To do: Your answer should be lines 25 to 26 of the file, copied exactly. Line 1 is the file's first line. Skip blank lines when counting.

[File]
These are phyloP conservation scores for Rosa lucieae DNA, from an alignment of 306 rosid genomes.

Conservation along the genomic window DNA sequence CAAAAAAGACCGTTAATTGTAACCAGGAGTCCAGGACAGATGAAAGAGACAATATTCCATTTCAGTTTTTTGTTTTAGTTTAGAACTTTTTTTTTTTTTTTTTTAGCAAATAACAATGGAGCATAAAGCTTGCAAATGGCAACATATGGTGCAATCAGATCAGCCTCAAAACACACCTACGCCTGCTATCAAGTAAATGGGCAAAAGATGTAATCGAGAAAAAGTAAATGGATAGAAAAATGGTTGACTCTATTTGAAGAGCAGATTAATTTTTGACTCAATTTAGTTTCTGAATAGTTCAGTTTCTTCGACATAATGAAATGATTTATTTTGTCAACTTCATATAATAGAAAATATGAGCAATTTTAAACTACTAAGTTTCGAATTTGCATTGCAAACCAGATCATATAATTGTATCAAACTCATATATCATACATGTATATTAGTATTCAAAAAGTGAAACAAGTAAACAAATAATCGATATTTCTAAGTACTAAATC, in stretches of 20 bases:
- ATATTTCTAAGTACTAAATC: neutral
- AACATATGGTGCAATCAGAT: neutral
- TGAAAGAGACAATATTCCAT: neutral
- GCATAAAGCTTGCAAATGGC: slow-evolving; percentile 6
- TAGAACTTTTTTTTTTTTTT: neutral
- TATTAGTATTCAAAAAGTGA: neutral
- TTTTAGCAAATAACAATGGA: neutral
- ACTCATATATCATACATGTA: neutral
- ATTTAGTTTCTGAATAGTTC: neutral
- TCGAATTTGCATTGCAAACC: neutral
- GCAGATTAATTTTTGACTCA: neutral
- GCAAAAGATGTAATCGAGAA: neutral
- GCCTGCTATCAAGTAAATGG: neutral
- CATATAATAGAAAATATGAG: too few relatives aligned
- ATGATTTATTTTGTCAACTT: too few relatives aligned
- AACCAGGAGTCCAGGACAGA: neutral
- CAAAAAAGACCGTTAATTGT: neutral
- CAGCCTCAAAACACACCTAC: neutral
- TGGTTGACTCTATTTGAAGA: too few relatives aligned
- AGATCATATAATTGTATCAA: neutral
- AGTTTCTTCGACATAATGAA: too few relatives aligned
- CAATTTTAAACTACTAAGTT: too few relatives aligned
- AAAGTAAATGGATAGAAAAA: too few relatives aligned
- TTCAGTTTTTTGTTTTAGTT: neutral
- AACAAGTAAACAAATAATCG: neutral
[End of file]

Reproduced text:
- AAAGTAAATGGATAGAAAAA: too few relatives aligned
- TTCAGTTTTTTGTTTTAGTT: neutral